What can be patented?
Utility patents protect inventions that are a novel, nonobvious, and usefulAttorney Fees / Invention Complexity
The USPTO, IP Watchdog and every patent law firm strongly recommends that inventors hire a patent agent or attorney to prepare the application. IP Watchdog reminds inventors that not only is the process confusing, but a patent is a legal document that uses the language found in the application and patents can only be protected in court, where every word in the document matters. IP Watchdog reports that the median cost of a patent attorney is around $250 an hour, higher in urban areas (Quinn suggests hiring an experienced attorney that works in an area with a low cost of living as a way to control costs, as opposed to hiring an inexperienced attorney). Quinn states that, depending on the complexity of the invention, attorney fees for conducting a search and preparing an application with drawings usually run between $7,000 and $15,000. The more complex an invention, the longer the attorney spends researching related patents, writing up a detailed description and outlining exactly what the patent should protect. Drawings also take longer the more complex the invention is, and USPTO rewrites can be more difficult.Why is classification so important?
While it is possible to search patents using keywords, the best way to conduct a comprehensive patent search is by classification. Classification helps bring together similar devices and concepts, even when different terms have been used to describe them. When a device is truly new, terminology is not set. For example, before personal computers a mouse was nothing more than a rodent. The inventor of the first "Computer Input and Display Control" would not have found related devices by searching the keyword "mouse." A classification is used both as a tool for finding patents (patentability searches), and for assisting in the assignment of patent applications to examiners for examination purposes. Classifications have definitions. Classifications have hierarchical relationships to one another.Is my idea already patented?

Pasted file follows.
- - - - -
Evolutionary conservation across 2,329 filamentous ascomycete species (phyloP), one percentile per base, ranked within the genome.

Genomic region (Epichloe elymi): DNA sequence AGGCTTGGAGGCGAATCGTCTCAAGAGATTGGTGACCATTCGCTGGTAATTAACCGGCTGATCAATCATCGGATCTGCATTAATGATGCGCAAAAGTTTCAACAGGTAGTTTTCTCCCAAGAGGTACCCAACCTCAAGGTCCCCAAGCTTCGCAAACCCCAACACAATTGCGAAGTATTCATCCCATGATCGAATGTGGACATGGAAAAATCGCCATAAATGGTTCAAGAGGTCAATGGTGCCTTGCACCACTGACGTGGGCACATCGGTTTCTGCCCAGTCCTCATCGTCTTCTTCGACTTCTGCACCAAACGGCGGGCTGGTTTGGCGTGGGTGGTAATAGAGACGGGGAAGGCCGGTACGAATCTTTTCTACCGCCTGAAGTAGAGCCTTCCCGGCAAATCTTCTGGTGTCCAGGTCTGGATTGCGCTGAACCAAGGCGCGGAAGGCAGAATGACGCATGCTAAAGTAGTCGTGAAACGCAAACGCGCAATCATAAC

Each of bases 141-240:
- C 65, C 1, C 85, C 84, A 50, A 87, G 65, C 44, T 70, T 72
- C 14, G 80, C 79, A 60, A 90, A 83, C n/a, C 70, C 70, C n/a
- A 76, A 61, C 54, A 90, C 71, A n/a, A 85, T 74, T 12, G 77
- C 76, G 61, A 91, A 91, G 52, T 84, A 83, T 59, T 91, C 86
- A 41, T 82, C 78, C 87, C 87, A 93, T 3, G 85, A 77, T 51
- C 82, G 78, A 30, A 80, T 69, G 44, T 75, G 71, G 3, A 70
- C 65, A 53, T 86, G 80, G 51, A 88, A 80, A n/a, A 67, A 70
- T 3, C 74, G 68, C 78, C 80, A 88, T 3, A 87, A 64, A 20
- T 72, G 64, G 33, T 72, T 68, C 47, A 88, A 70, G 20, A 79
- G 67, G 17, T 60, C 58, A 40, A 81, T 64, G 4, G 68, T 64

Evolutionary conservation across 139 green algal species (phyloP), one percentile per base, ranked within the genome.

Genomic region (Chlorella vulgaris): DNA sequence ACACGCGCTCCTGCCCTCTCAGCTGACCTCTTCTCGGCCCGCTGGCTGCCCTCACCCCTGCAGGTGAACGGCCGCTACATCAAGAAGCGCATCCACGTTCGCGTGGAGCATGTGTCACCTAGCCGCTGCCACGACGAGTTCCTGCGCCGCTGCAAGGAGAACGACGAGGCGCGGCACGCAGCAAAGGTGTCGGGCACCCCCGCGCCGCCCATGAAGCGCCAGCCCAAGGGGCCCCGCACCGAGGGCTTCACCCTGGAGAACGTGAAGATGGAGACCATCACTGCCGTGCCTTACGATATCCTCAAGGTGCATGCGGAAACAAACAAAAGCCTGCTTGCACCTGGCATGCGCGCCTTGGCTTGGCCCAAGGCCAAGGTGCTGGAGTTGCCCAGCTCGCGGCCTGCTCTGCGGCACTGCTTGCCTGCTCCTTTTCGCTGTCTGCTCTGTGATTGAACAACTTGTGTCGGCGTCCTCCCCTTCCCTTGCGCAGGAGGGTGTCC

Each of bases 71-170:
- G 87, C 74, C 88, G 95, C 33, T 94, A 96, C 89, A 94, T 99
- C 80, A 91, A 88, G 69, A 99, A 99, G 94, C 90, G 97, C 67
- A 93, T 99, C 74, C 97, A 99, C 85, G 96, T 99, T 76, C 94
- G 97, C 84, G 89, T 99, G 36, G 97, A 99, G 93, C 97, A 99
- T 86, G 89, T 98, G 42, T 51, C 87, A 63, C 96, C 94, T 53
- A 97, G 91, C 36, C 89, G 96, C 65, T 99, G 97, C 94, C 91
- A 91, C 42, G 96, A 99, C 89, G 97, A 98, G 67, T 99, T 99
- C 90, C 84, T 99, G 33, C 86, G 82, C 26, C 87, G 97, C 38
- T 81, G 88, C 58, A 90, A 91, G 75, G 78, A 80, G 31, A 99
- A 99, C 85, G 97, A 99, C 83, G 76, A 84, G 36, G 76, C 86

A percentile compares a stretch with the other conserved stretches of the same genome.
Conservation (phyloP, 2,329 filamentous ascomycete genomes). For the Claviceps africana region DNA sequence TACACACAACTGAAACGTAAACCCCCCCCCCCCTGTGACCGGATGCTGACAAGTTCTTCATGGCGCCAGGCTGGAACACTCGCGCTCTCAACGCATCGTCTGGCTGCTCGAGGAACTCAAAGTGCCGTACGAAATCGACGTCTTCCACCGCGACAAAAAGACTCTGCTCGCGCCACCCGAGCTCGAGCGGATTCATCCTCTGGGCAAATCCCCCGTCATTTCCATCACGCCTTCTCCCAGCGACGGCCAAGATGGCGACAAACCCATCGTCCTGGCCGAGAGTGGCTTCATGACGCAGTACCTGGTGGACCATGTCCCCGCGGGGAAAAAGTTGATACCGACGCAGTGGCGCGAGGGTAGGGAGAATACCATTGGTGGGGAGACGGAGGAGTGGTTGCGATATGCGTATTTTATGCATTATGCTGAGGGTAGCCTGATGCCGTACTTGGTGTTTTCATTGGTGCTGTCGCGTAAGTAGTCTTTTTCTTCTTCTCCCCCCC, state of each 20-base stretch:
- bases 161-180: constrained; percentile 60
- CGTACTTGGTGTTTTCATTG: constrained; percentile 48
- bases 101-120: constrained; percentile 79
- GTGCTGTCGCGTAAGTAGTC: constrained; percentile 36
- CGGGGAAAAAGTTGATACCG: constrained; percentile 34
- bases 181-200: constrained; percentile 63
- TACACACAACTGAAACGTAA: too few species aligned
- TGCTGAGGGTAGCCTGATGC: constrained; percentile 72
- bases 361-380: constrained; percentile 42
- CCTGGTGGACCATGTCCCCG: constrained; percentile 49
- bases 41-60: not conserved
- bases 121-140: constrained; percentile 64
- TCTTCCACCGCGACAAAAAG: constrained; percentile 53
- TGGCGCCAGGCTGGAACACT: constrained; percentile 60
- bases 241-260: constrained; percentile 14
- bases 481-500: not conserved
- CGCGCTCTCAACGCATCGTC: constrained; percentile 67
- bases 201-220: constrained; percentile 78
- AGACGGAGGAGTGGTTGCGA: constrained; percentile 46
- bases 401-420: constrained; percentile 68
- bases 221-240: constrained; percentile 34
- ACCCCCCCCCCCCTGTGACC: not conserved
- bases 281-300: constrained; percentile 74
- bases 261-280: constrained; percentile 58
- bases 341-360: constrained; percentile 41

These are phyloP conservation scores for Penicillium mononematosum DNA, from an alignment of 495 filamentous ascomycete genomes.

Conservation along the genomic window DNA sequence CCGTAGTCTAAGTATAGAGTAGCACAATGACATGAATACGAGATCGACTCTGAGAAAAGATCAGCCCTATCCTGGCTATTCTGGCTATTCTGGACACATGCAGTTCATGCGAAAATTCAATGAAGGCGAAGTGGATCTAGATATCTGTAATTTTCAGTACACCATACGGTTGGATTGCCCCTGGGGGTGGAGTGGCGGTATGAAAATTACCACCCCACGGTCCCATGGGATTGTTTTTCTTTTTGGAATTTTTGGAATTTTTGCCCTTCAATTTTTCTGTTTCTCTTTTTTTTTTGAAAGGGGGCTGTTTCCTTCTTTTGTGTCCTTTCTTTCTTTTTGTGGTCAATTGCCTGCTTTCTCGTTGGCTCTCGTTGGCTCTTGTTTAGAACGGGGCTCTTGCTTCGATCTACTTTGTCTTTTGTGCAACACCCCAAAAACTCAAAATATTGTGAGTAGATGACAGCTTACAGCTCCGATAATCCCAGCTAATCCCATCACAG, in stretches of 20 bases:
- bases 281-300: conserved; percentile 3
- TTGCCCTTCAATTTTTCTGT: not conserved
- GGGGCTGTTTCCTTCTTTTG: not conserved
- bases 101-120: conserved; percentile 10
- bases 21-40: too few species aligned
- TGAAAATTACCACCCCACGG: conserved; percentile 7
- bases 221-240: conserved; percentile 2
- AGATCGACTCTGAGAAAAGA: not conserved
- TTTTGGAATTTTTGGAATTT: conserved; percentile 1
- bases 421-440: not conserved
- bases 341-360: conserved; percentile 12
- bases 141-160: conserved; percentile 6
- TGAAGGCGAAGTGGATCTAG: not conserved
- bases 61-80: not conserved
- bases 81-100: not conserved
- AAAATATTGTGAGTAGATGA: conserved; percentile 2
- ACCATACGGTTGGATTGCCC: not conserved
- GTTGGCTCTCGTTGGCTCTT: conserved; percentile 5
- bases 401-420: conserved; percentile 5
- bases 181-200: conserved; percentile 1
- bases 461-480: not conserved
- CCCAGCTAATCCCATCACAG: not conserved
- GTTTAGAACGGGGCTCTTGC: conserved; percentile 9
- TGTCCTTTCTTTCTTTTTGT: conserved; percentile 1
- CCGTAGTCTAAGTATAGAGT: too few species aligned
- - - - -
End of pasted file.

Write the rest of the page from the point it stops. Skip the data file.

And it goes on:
Most inventors dont really want to find their invention in someone elses patent, so the spend 5 minutes looking and then declare that they can't find it. It takes longer than that. If your invention is a mouse trap, you might find it by searching for those words...but the killer patent might instead describe a rodent restriction device or an automatic small animal containment system. Look for it like you want to find it. Talk to a registered patent attorney for immediate advice on protecting your idea (in the form of a provisional patent) while you determine if it is worth pursuing, in view of a preliminary search of related inventions, patented or not. Even if you don't find any "patents" showing your idea used in an invention, it could still be unpatentable because someone else used it or described it before you filed your provisional application.How much money do I need for patenting?
The amount of money you need for patenting will vary depending on the type of patent application you submit. Fees may also vary according to the way you claim your ideas.